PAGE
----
Sound Art

19 [Noise Art #3] (6/27/2024) [Live] for CasioTone MT-540, Nektar Impact LX25+, Fostex MixTab, Rasberry Pi 4b with a PiSound MIDI tophat, and Pure Data.

12 [Bike] (2018- ) [Active]

11 [OTR] (2018- ) [In Development]

10 [ . . . taunt . . . ] (2015-18)

9 [THUMP] . . . (2015 )

8 [public] (2015) There are simply too many local public outlets for me to tap into, to get "free power," like on subway platforms as of old--110 juice. (I once spun a few discs while waiting for the subway at Sullivan Station.) Still unsure the ratio balance between art and shock that I would like to produce. This town is . . . let us just say that I should be "nice." [In development . . . ]

7 [bounce] (2014– ) with the assistance of Ben Steinberg . . . Preliminary stress tests underway with both the studiofil and Ben. Signal has already been bounced from Los Molinos, CA to Somerville, MA and back. Fear the loop. Make net latency your friend. [January 8, 2015]

6 [feedback loops] (2009– ) originally planned for two remotely-networked linux computers (one static-location desktop and one remote laptop), but since modified to incorporate live web broadcasting, each with its own audio input source (microphone) where my “wanderings” are relayed back to the studio, modified, then bounced back in a virtual feedback loop, effected by both net latency and other additional delay modifications. Simple applications include live field-recordings of bird songs in Boston’s Arnold Arboretum (or even the din of a local Starbucks—anywhere with a Wi-Fi connection) being bounced back to the home studio, modified by its own inherent acoustical properties, then reinterpreted and modified once again by the remote source.

[studiocheck 3] (2007) for voice, AM radio, rattle drum, tambourine rattle, toy firetruck, and pitch pipe. A project intended to test audio input and open-source applications on my then newly-created linux computer. Despite the ridiculousness of this particular “piece,” it was an 8-layer stereo multi-tracked endeavor, not a one-shot take.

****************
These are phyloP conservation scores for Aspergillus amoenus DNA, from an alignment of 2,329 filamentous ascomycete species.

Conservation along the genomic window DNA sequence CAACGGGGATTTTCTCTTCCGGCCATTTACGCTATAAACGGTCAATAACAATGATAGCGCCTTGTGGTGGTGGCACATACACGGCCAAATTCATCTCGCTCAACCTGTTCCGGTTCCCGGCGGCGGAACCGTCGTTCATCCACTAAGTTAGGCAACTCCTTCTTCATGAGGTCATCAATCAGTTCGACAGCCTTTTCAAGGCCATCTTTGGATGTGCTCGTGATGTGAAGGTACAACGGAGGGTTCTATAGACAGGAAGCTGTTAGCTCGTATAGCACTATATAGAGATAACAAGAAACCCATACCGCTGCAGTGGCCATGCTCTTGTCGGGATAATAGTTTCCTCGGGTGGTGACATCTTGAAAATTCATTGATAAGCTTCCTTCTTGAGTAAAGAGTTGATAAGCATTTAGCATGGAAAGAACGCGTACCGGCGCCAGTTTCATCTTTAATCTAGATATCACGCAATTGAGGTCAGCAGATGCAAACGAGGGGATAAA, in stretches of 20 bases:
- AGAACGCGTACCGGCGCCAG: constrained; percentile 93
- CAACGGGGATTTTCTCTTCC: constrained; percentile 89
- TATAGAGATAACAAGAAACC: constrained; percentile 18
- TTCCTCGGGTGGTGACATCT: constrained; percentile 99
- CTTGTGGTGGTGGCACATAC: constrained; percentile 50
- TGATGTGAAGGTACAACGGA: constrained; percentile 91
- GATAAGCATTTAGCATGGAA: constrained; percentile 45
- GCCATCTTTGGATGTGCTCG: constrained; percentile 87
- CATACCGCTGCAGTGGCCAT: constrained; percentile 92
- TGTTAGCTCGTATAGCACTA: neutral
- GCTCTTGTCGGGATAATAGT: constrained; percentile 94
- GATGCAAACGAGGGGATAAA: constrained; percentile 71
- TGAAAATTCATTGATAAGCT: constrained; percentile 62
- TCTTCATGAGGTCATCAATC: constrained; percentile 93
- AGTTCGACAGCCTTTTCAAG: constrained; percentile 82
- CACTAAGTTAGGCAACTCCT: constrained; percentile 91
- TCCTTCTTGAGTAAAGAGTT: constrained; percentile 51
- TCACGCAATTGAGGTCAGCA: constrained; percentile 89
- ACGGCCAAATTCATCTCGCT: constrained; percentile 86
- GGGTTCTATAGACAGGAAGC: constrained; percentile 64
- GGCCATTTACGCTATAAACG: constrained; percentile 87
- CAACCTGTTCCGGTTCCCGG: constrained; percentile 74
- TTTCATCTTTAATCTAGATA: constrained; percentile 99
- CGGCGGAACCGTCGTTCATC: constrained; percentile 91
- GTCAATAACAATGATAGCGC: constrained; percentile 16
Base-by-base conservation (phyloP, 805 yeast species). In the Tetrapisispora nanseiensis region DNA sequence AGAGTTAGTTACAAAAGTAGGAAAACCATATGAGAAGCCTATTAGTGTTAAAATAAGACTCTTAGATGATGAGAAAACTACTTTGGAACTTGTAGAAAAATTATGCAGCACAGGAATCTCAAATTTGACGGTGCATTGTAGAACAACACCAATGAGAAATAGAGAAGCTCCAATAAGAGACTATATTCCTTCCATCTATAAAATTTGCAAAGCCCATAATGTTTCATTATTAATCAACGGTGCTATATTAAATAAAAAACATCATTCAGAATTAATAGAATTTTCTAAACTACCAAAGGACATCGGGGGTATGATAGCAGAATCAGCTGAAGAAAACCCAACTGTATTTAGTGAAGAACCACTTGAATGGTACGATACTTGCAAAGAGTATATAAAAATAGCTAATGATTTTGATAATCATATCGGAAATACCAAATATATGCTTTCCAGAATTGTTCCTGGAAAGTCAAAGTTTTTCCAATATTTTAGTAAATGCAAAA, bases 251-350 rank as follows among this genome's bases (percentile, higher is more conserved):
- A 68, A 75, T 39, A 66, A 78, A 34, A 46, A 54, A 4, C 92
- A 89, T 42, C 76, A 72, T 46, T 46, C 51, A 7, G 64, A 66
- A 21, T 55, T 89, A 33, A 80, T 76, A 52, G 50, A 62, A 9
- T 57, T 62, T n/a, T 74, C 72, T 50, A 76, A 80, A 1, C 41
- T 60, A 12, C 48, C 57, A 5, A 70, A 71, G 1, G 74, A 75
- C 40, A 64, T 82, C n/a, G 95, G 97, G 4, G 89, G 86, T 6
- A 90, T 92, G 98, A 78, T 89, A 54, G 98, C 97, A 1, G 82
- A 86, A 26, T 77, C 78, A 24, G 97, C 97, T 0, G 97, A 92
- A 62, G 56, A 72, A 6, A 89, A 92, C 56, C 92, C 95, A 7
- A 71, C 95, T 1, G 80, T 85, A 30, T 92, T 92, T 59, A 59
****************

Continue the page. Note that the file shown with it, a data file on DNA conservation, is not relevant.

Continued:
improv 5 (2006) [live] for ElectroComp EML-200 alone consists of several gestural/aural concepts juxtaposed against one another, striving to assert their individual presence within the foreground. There are several major sections, each focusing on one of the consituent components, or a combination of several in dialogue. Moments of stasis provide relief from the constant pulse of the master oscillator underlying the entire structure until its final deterioration, then restructured repetition in rhythmic frustration towards the end.

improv 4 (2005) [live] for ElectroComp EML-200 and SampleCell II was an inprovisation from studiofil [trailer park] in two movements. The first features William Burroughs reading exerpts from Naked Lunch and Nova Express manipulated by the EML-200. The second movement is a play, a dance, a struggle between two samples taken from Béla Bartók’s Music for Strings, Percussion and Celesta, triggered via MIDI keyboard.

Look of Love [studiocheck 2] (2005) is probably the worst bit of music I’ve ever made. Luckily it was only a test project, and not ‘serious’ music. I began with the sheet music of Burt Bacharach’s The Look of Love, entered it into the computer as MIDI data and went from there. There are four seperate voice tracks, two of me speaking the text and two singing.

Oxygen [studiocheck 1] (2004) a test piece created only for the sake of checking my equipment in the new studio. The piece is an arrangement of a MIDI file of Jean-Michel Jarre’s Oxygen. It’s not the greatest song, nor is this arrangement.

improv 3 (2004) [live] for ElectroComp EML-200 was featured on Sonic Supper’s “Telephone Music” in January 2005, and appeared during an interview with Sonic Supper creator Michael Carriera on NPR’s The Next Big Thing. [Listen to the show here]

stasis for viola and computer (2002) Melinda Hirsch, viola. Created at the Boston University Electro-Acoustic Music Studio with live sound manipulation via a Roland VP-70 and real-time Csound effects controlled by a Fostex Mixtab.

the whale (2002) Created at the Boston University Electro-Acoutstic Music Studio using ‘found samples’ and Csound manipulations of a reading from Herman Melville’s Moby Dick.